Perry: Prototypical Patriots for the interior offensive line

/ by Phil Perry
Presented By John's Sewer

So what if it's not the sexiest position in football? It ranks right up there on the Patriots' list of needs headed into the 2022 season. You know where we're going here.

Yup. Guard.

With Shaq Mason traded to Tampa Bay and Ted Karras signing a new contract in Cincinnati, the Patriots could use another starting-caliber player to align alongside David Andrews. Mike Onwenu looks slated to take one starting guard spot. But there's a vacancy at the other.

What are the Patriots looking for when they go digging for centers and guards, then? Take a peek at some of the best they've selected -- Mason, Joe Thuney, Logan Mankins -- and there are some trends. As is the case at tackle, they want athletes. If you can run a quick three-cone drill in the 7.5-second range, if you've got a 40-yard dash time in the 5.15-second range and a shuttle time in the 4.5-second neighborhood, you've got a shot.

But, as is the case at every spot, there are exceptions.

Onwenu wasn't thought to be a great athlete leaving Michigan, but he was a massive human being at 350 pounds, and he was athletic enough. "Smart, tough and athletic enough," by the way, was how Dante Scarnecchia long described the players he liked best up front.

Let's get into the best interior offensive line options from this year's class ...

Zion Johnson, Boston College, 6-foot-3, 312 pounds


Johnson checks just about every single box the Patriots have sought in interior offensive linemen. He has plenty of size. His athleticism (5.18-second 40, 4.46 short shuttle, 7.38-second three-cone) makes him a tremendous mover at this position. And he was named the top player -- regardless of position -- at Senior Bowl practices this year.

Combine that with sound fundamentals and a professional approach to his craft and you have perhaps the best interior offensive line fit for the Patriots in this class. He could start from Day 1. If Bill Belichick wants him, he may have to snag Johnson at No. 21 overall.

Tyler Linderbaum, Iowa, 6-foot-2, 296 pounds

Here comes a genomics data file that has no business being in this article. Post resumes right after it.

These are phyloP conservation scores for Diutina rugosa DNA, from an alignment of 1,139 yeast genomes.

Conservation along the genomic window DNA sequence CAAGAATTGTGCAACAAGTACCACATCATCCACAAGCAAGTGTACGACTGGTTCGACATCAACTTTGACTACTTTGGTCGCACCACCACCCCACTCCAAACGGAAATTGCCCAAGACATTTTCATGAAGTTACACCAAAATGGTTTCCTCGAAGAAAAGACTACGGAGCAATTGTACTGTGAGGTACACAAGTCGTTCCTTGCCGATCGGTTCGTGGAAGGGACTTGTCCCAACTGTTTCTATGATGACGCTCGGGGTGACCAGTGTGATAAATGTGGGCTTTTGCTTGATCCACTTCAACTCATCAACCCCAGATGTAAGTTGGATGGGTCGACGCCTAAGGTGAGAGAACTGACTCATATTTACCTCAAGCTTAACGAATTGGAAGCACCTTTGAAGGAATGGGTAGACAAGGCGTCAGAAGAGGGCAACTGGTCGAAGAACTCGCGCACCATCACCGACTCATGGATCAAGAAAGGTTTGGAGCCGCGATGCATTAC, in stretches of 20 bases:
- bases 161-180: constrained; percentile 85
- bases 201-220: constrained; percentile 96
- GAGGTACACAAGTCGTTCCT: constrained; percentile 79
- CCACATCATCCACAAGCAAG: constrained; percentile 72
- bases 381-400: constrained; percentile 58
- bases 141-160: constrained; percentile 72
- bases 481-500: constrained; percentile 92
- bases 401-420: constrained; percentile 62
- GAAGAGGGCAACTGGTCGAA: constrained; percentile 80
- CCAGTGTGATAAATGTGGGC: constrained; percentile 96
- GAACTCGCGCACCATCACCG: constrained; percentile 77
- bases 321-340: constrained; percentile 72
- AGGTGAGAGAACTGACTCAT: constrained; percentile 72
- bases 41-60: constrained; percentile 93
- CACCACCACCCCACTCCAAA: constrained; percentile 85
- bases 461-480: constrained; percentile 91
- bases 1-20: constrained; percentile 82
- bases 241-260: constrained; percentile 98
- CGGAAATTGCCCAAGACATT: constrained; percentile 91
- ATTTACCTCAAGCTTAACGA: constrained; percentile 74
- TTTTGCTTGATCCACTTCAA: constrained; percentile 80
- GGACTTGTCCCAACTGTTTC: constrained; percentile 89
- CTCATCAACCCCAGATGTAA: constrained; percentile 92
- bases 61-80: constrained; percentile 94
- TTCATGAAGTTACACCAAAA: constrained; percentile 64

Linderbaum is undersized. No doubt about it. But he was a dominant center under former Belichick assistant Kirk Ferentz at Iowa. Might he have trouble holding up against power at the pro level if he doesn't crack 300 pounds? Possibly. But Jason Kelce put together a phenomenal career for the Eagles operating under 300 pounds. David Andrews is just a few pounds heavier than Linderbaum.

Bottom line? Linderbaum's tape, his athleticism, and his connection to the Belichick tree certainly make him eligible for this list.

Kenyon Green, Texas A&M, 6-foot-4, 323 pounds

Green is athletic, versatile, and Pro Football Focus' Mike Renner believes his best professional comp is Patriots left tackle Isaiah Wynn. Unlike Wynn, Green figures to be a guard at the next level. But, when healthy, Wynn has shown himself to be a solid athlete in New England. Green would be just as talented a mover should he happen to align next to Wynn at the pro level. His shuttle (5.12 seconds) and 40 time (5.24 seconds) were excellent at this year's combine. But against some of the best defensive linemen in the country, Green showed good explosiveness. He'd also be a versatile chess piece for Belichick, having played every position along the line in 2021 other than center.

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Luke Fortner, Kentucky, 6-foot-4, 307 pounds

Because of an extra year of eligibility provided due to COVID, Fortner was actually a six-year player for the Wildcats. Aside from earning his bachelor's in mechanical engineering, he also picked up a masters in aerospace engineering and got started on his MBA. He was a semifinalist for the Campbell Trophy (also known as the Academic Heisman). Oh, and he was a captain. And he made protection calls at the line for his offense.

Sound like a Patriots offensive lineman? He can play, too. Center or guard. He's not an elite athlete (5.21-second 40, 7.75-second three-cone), but he's athletic enough and could serve as an interior offensive line super-sub if there are any concerns about his ability to start right away at the next level.

Cole Strange, Tennessee-Chattanooga, 6-foot-5, 307 pounds

Strange may not hail from the SEC, but he moves like maybe he should've been recruited there. Tap his name into Mockdraftable.com for some comparisons to other interior linemen of similar heights, weights and athletic testing measures? The first two names you'll see are Thuney and recently-retired Bucs guard Ali Marpet. Plus, he ticks the "smart" and "tough" boxes as well.


This Senior Bowl standout was a five-year starter on the offensive line. He played both left guard and left tackle last season, and during the build up to the draft, he's also worked out at center. Versatile, athletic, smart and tough? Feels like a fit.

Alec Lindstrom, Boston College, 6-foot-3, 296 pounds

Like Linderbaum, Lindstrom is a little undersized. But he moves well (5.18-second 40, 7.5-second three-cone) and he's considered an intelligent and highly-motivated player, too. His brother, Chris, was a first-round pick of the Falcons in 2019.

Alec won't be selected that highly. But he's received good coaching through his career and up through his pre-draft training. At his pro day on Friday, he worked out in front of Patriots director of player personnel Matt Groh and personnel coordinator Brian Smith.

Lindstrom's fellow linemen Ben Petrula -- who set a school record with an incredible 60 consecutive starts for the Eagles -- is another player the Patriots could consider for their interior late on draft weekend.

Alec Lindstrom
Lindstrom worked out in front of two Patriots staffers at BC's pro day.

Jason Poe, Mercer, 6-feet, 300 pounds